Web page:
It'd been a tough, long, long, tough day. It's been a crazy-busy, often long, occasionally tough month, to be honest. But today really took the cake. At the end of it, I'd spent six of my eight hours in the office in meetings.
(That is not an exaggeration. I wish it were an exaggeration, but it is not. They were good meetings, all, but there were six hours of them, which is--in and of itself--enough to make one call the day both long and tough. And there was other stuff, too--work stuff--that made it all feel even longer, and even tougher.)
At the end of this long, tough day, I was scheduled to head out to the synagogue, to help with some of the initial set-up for the bat-mitzvah luncheon of the daughter of one of my closest friends there. It was, to be honest, the last thing I wanted to do. And when I arrived home to pick up Em before heading right back out again, Baroy was in a totally stressed mood, having clashed with N over homework after the second day in a row in which major appliances have decided to try to die on us, and Em herself was near tears over Girl Drama at school.
Just another day in paradise.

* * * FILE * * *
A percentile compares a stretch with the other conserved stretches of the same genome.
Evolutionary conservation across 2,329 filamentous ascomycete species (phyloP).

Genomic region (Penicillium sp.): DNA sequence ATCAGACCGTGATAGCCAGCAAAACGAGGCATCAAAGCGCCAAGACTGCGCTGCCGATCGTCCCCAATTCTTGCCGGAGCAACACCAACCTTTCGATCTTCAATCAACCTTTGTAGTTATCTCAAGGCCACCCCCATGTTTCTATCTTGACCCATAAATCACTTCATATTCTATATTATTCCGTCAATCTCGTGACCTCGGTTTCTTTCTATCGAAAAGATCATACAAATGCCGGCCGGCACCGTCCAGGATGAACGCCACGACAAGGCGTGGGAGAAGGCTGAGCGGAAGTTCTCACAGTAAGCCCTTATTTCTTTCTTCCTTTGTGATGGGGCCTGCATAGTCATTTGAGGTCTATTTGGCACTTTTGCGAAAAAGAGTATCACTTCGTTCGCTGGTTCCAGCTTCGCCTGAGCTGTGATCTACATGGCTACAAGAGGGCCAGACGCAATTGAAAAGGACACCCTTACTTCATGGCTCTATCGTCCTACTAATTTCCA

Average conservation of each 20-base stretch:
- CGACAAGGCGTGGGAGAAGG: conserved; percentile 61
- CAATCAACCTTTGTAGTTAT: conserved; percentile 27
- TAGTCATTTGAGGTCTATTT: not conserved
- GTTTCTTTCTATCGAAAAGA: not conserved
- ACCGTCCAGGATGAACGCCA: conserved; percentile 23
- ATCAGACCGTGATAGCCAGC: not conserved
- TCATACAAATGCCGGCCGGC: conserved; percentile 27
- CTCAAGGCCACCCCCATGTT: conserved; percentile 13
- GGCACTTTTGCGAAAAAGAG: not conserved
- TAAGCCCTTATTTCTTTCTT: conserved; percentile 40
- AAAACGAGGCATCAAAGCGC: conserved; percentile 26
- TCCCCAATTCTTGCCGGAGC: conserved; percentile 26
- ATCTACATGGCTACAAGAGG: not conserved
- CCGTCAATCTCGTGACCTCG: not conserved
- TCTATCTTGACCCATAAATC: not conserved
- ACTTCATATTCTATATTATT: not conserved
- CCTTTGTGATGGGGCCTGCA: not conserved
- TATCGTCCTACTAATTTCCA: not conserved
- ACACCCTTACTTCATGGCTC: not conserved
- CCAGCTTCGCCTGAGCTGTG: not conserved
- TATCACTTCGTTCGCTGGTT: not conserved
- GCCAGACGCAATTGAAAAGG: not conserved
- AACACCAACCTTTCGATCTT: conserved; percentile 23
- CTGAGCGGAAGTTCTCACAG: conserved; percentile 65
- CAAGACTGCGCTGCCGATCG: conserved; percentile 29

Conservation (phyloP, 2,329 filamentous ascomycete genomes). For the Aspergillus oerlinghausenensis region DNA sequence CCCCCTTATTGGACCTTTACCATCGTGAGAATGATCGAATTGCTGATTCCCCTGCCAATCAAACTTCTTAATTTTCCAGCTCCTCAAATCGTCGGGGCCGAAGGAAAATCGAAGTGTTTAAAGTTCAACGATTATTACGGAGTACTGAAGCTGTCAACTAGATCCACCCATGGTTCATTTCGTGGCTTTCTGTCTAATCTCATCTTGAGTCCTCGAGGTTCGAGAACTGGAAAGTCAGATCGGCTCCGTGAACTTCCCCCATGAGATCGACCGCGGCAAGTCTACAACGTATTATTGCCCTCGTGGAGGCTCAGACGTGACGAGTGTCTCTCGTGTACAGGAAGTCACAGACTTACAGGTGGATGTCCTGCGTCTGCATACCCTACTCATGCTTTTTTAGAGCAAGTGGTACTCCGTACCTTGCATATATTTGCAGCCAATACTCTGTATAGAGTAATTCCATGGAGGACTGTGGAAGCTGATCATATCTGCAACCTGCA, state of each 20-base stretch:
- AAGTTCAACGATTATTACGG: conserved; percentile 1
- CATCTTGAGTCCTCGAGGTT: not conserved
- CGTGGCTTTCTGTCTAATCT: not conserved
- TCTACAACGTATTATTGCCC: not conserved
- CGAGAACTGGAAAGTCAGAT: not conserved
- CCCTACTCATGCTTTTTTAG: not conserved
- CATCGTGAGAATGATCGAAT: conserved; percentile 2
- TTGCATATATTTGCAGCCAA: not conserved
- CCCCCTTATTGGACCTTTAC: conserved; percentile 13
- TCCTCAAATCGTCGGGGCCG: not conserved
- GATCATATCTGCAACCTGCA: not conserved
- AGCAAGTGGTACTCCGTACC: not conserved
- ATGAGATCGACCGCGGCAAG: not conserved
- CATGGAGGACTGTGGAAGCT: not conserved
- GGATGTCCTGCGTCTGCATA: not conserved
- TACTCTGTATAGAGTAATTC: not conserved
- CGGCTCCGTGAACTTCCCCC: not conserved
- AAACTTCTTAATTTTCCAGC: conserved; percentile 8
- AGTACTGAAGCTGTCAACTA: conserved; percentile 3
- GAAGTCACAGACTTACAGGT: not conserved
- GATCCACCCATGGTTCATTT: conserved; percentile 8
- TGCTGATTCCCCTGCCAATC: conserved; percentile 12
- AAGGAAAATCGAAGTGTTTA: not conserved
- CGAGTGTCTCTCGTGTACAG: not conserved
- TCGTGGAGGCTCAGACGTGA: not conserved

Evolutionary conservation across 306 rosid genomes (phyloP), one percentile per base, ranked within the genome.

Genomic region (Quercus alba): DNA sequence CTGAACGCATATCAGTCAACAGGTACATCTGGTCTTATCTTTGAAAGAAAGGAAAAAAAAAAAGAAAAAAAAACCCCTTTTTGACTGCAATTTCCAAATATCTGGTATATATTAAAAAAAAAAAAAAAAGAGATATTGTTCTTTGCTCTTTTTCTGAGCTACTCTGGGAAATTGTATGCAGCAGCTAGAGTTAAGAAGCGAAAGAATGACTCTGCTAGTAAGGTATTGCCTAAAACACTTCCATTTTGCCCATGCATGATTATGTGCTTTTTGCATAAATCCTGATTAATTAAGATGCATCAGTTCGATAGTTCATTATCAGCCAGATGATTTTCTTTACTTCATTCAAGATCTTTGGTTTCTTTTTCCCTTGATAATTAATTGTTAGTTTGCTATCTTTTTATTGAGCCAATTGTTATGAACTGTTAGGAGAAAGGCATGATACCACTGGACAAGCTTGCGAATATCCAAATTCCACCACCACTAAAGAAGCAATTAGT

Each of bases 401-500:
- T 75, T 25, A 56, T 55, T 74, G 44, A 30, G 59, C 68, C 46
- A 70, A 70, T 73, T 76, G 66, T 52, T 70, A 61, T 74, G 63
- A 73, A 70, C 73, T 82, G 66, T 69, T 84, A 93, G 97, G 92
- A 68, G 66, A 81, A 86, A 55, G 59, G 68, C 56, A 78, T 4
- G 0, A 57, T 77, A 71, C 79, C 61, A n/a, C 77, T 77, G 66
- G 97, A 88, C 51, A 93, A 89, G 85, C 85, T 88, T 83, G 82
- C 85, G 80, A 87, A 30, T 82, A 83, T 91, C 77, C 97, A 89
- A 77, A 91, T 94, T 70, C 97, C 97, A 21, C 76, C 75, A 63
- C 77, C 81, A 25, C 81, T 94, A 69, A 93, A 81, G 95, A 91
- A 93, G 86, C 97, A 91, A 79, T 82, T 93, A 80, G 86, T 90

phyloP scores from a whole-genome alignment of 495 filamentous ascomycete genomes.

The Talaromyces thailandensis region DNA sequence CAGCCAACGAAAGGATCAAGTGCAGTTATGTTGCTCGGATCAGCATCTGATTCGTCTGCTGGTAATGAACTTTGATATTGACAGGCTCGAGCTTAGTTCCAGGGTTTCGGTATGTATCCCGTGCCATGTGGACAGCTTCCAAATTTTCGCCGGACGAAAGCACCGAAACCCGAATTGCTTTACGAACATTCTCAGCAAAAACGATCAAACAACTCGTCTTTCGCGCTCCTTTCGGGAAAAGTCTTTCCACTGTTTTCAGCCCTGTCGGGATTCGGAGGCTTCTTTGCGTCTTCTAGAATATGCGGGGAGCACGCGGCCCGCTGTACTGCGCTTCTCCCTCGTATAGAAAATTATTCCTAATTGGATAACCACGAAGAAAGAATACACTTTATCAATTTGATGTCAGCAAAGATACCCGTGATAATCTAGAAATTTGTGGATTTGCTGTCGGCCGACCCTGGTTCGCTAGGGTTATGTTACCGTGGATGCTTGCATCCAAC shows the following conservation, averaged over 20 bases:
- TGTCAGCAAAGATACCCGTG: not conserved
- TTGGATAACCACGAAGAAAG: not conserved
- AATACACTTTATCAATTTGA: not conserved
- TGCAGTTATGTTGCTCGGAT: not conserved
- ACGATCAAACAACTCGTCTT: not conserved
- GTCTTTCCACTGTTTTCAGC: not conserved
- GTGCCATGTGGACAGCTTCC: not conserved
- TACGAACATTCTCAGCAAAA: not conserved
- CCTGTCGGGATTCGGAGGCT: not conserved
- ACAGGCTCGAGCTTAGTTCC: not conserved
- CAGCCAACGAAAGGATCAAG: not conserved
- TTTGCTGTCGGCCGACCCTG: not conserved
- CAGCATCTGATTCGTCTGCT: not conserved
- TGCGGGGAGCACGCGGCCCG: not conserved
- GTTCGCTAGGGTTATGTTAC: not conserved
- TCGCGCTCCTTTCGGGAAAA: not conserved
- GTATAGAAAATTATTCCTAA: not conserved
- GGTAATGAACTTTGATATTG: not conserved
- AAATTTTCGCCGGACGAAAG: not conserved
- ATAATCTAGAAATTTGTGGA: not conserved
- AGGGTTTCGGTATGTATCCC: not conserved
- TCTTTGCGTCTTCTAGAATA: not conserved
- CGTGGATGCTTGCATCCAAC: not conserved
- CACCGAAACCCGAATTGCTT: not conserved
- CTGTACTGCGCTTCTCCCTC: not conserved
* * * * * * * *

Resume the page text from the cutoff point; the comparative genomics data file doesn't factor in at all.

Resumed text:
But these are good friends; these are the friends who I know dragged themselves to the synagogue to set up for the luncheon after Em's bat mitzvah. (The family whose event it is is forbidden to come to these set-up events; it's the least we in the congregation can do to make the last few days just slightly less stressful.) What you make a commitment to help friends like these, you keep it. And so I did. I counseled Em on her problems through the ride over, parked the car, and put on my happy face as we entered the social hall to start wrapping 200 sets of utensils in napkins and tying them with ribbons. But, I'm telling you...it was a strain. By then I was carrying around my problems, and Em's, and Baroy's, and N's. And I'm sure it showed.
And then, about 15 minutes after we'd arrived, the other two ladies in my little temple posse came bustling in--carrying three (count 'em, three) nonfat decaf vanilla lattes. Without a word, my friend J handed one of them to me and plonked herself down next to Em, while my friend D gave me a grin and plonked herself down next to me, and we set to work. We were done in under an hour.
On the way home, I said to Em, "Just in case you missed it...That cup of coffee? That meant everything to me tonight. Not the coffee itself so much as knowing that my friends were thinking of me, that they didn't have to ask, that they just knew what I'd need, even without knowing I needed it."
Em replied, "Sometimes it's just the little things, huh?"
And I said, "More often than not, they're more important than the big things."
But what I should have said was, they're bigger than the big things. They're huge. Even if they fit in a recyclable cardboard cup.